Jaipur Men share their experiences of becoming a dad in the pandemic | #FathersDay

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Becoming a father can be a stressful experience for most men. Owing to the Covid-19 Pandemic and the uncertainty it brings with it, the change seems even more overwhelming. From visits to the doctor, procuring essentials and being extra cautious about hygiene at home as well as outside, both mothers and fathers have a lot to deal with right now. However, the work-from-home regime induced by the pandemic has proved to be a boon for most newbie dads. The unexpected joys of spending more time with the babies as well as their active participation in bringing them up is a welcome change for both fathers as well as mothers. We spoke to some men from the Pink City about their experiences of becoming a father in the pandemic. 

Ensuring Safety is the Biggest Challenge

For Ayush Periwal, who became a father right in the midst of the first wave of the pandemic, the greatest fear was ensuring the safety of his wife and child.  “Every house needs that one Covid paranoid individual to ensure strict measures are being followed. The onus is on the father to prevent family members from getting swayed by the social temptations that come with pregnancy such as in-person baby showers, maternity shoots etc.”, says Ayush.

Ayush Periwal with his wife Akriti and son Zeyar

Father to a 2-year-old son, Vikram Pratap Singh became a dad for the second time in this pandemic. In addition to ensuring the safety of his wife and newly born daughter during hospital visits, he was also concerned about exposing his older child to the virus on returning home. “We had to be extremely vigilant at home – whether it was sanitizing products coming from outside or ensuring the hygiene of the house help. I made sure to not step outside the home unnecessarily and tried to do my work online as much as possible. In cases where I had to step out of the house, I always wore a mask and shield”, tells Vikram.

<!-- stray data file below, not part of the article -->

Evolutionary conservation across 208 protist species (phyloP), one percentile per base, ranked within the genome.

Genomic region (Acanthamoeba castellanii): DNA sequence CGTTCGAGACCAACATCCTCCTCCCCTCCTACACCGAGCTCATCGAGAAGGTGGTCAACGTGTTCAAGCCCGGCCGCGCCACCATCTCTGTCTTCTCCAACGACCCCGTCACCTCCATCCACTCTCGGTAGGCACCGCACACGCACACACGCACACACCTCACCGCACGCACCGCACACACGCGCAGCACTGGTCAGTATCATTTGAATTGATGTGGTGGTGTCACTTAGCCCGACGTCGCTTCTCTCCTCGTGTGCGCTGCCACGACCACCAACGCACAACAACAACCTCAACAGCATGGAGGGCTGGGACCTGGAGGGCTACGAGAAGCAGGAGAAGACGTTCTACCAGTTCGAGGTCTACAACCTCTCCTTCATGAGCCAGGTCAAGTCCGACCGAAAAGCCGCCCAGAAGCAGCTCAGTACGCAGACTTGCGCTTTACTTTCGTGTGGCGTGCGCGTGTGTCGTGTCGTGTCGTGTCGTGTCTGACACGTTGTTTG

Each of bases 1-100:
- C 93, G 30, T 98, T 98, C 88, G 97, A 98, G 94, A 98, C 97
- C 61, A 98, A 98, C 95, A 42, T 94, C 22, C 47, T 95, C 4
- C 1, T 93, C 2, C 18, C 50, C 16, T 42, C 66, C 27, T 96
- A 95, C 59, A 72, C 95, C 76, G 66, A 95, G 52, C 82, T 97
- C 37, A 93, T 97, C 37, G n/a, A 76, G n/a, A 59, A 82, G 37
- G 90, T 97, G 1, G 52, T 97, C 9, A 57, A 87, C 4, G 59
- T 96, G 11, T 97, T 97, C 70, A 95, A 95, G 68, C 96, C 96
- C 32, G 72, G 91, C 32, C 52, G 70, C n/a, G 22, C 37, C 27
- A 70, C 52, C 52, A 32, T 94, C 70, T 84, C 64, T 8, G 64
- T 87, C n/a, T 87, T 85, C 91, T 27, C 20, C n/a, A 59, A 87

Vikram Pratap Singh with his wife Srishty and son Ranvijay

Visiting the doctor was a hassle

Visiting the doctor for regular check-ups was a big hassle for most to-be parents.  “Regular visits to doctor and radiologist had to be planned with PPE kits, masks, gloves, sanitizers, disinfectants etc and there was fear because most hospitals and labs were catering to Covid patients also”, shares Aditya Vyas, a first-time dad.

Similarly, it was a nightmarish experience for Vikas Gehlot and his wife when their consulting gynecologist contracted the virus herself.  “I was not allowed to be in the doctor’s office for consultations owing to safety protocols. Things got worse when our doctor got Covid-19 herself and we couldn’t meet her. Owing to the fear of the spreading virus, our daughter was delivered three weeks earlier than the scheduled date”, tells Vikas.

Vikas Gehlot with his daughter, Vedika

Work from Home is a Boon

The Work from Home has surely been the biggest perk of fatherhood for those men who became dads in the pandemic. “It seems like the best decision to have a baby at this time, because both parents can devote a lot of time to the infant”, tells Aditya. “Earlier the entire day was spent on my work desk. Now I use my lunch breaks and tea breaks to cuddle with my toddler”, he further adds.

Aditya Vyas with his son Garvit

“Sneaking in stolen moments to see my son laugh, roll around and cuddle, in between online meetings and webinars was the biggest treat. I have been around for all his milestones and witnessed them firsthand”, elaborates Ayush.

Apart from spending quality time with the child, the pandemic also gave men the opportunity to pamper their wives. “My wife conceived when the first lockdown was announced last year. This gave me a chance to spend a lot of time with her during the pregnancy. After we had our daughter in December, I have been enjoying being a part of her routine activities like giving her a bath and making her fall asleep. It gives my wife also some time for relaxation”, shares Vikas.

Exposure to the child is limited
The limitations on socializing and going out as well as restrictions on travel, however, are proving to be a hindrance in the way parents would like to bring up their child. “I had always thought of raising Zeyar by ensuring that right from birth, he is exposed to different people and places. But because of the pandemic, he has barely seen other kids or people other than our family. We had also wanted him to travel with us from an early age, because I firmly believe that the early years from age 0-6 is where the intellectual stimulation yields the greatest impact”, points out Ayush.

“I have not been able to provide the exposure to my children, the way I would have ideally wanted. Because of the situation, we have to limit ourselves to online modes of learning as well as entertainment”, adds Vikram.

Pandemic or not, fatherhood is indeed a one-of-its-kind experience that is as special as it is challenging for all men out there. It’s rightly said: “Not all heroes wear capes.” 

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Tusharika Singh

Long texts over calls | Food, music and books over people | Chai over everything else | Statutory Warning: Allergic to morons



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